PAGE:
T.I. and Tiny

Pondering Our Realities Through T.I. and Tiny’s “Family Hustle”

Last night (December 6), I was honored to watch the debut of the VH1 reality series, “T.I. and Tiny: The Family Hustle,” with the stars and their families at Cinebistro in the Brookhaven area of Atlanta. Cinebistro, a movie theater/gourmet restaurant, graciously accommodated the 80-plus guests, which included T.I.’s and Tiny’s mothers, their children, and even Tip’s grandmother.

Upon his entry into the building, Tip lovingly hugged his family and friends, and his children were welcomed with hugs and words of congratulations. The first impression I got is that this is a very close and affectionate family. I observed Tip often standing near his mother-in-law with his arm around her. He is obviously very concerned about his family, and that includes more than his immediate family, but his extended family, and business associates as well.

As I watched the introduction, which explained the difficult process of Tip’s release from federal custody in recent months, I found it hard to watch. To see Tiny getting her hair and makeup done in preparation to see her husband outside of prison for the first time – then, to spend a few hours with him before he entered a halfway house and didn’t come back home for almost another month – I truly realized and appreciated Tiny as a long-suffering wife who has endured a lot for her relationship, yet it is evident how deeply she loves her husband. Unfortunately, stories like hers are all too common in these modern times.

As I watched the show premiere, one of my earliest thoughts was, “Well, they aren’t the Cosbys.” But, honestly, T.I. and Tiny are probably one of the better representations of African-American married life in today’s media. While they are a blended family – she has a daughter, and he has three children from previous relationships – the two of them are married and share two sons by blood. Both Tip and Tiny are successful in their own right, with interests in music, television, and films. In fact, Tip shared with me that, “it’s just an honor to be able to share success and create success with my family.” He added, “We’re together, we strong, and an example and representation of Black families in America.”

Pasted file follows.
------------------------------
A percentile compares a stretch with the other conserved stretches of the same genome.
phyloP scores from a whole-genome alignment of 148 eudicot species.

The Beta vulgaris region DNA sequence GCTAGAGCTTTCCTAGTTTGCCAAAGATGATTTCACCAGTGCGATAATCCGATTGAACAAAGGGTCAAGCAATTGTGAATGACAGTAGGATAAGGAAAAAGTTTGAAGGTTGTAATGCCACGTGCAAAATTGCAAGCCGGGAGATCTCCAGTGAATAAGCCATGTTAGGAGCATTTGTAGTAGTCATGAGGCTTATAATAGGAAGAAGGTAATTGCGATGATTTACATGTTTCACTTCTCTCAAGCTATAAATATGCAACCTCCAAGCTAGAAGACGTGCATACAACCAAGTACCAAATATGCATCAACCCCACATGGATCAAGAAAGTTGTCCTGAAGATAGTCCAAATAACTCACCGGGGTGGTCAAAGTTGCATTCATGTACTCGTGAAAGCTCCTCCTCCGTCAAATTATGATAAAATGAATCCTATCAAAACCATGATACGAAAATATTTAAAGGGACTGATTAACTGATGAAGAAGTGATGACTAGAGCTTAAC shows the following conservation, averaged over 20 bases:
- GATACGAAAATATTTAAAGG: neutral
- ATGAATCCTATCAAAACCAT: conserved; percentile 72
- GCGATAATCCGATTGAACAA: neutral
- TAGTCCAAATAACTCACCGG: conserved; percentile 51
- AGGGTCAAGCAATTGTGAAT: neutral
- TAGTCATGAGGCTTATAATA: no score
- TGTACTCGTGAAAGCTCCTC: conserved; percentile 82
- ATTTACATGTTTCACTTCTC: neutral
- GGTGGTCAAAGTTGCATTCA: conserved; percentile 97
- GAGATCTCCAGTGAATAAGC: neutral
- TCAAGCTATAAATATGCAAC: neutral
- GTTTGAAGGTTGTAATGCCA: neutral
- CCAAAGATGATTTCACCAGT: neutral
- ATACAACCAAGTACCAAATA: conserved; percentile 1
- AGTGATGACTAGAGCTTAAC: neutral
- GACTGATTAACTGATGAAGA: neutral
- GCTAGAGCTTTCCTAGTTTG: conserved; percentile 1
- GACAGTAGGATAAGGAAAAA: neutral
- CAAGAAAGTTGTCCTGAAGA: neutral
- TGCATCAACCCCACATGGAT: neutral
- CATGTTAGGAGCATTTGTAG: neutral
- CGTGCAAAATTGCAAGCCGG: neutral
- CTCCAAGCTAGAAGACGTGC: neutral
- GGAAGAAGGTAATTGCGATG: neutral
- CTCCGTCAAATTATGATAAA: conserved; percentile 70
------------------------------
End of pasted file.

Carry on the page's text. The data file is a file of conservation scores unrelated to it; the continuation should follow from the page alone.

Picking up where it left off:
As divorce rates continue to rise in America, the age of first-time marrieds has risen, and over 40 percent of African-American women currently unmarried. Single parenthood has left scores of mothers with children from previous relationships, a fact that has recently influenced the scripted BET television series, “Reed Between the Lines,” and previously, shows like the Will Smith-produced “All Of Us.” Like it or not, blended families like Tip and Tiny’s are more of our norm in 2011 – if we are married at all.

The kids are the most compelling and interesting members of “T.I. and Tiny: The Family Hustle;” like their famous dad, they are funny and sincere by nature. The most talked about part of the show was when Tip was in route to rehearse for his BET Hip Hop Awards appearance, his first appearance since being released from prison. He had to choose between arriving on time and seeing his son, Domani, play in his football game. After a brief deliberation, Tip asked his driver to turn the car around. In the theater as we watched the scene unfold, his family burst into applause, and my first thought was, ‘I wonder how many times in the past he would have just kept going?’

“T.I. and Tiny: The Family Hustle” appears to be a great show that explores what one of the prevailing versions of what it means to be an African-American, modern family. The past few years have shown that they’re clearly not perfect, but in the midst of their imperfections, we just may learn something about keeping it real and keeping it all love.

“T.I. and Tiny: The Family Hustle” airs Mondays at 9pm on VH1. Follow T.I. at @Tip and Tiny at @TinyMajorMama. Follow AllHipHop.com senior contributing writer, Biba Adams, on Twitter at @BibatheDiva.

  • Definitely more realer than the Cosby’s.

    • churchboy2

      How was the Cosby’s not real? Perhaps not your reality but real nonetheless. There are loving black families with two professionally successful parents who do not allow their kids to walk all over them. How is that not real?

      Hip-hop has (unfortunately) messed up people’s understanding of what is “real”. SMH

      • “MORE REALER”…never said Cosby’s wasn’t real or was fake.
        More realer , or more common , is a family broken up when another brother couldn’t hold his tongue.

        Parents lost to prison , happens more than both parents graduating college & living professional lives, in an upscale area….kids in college , & no one has been robbed, shot, stabbed or locked up over some boolchet.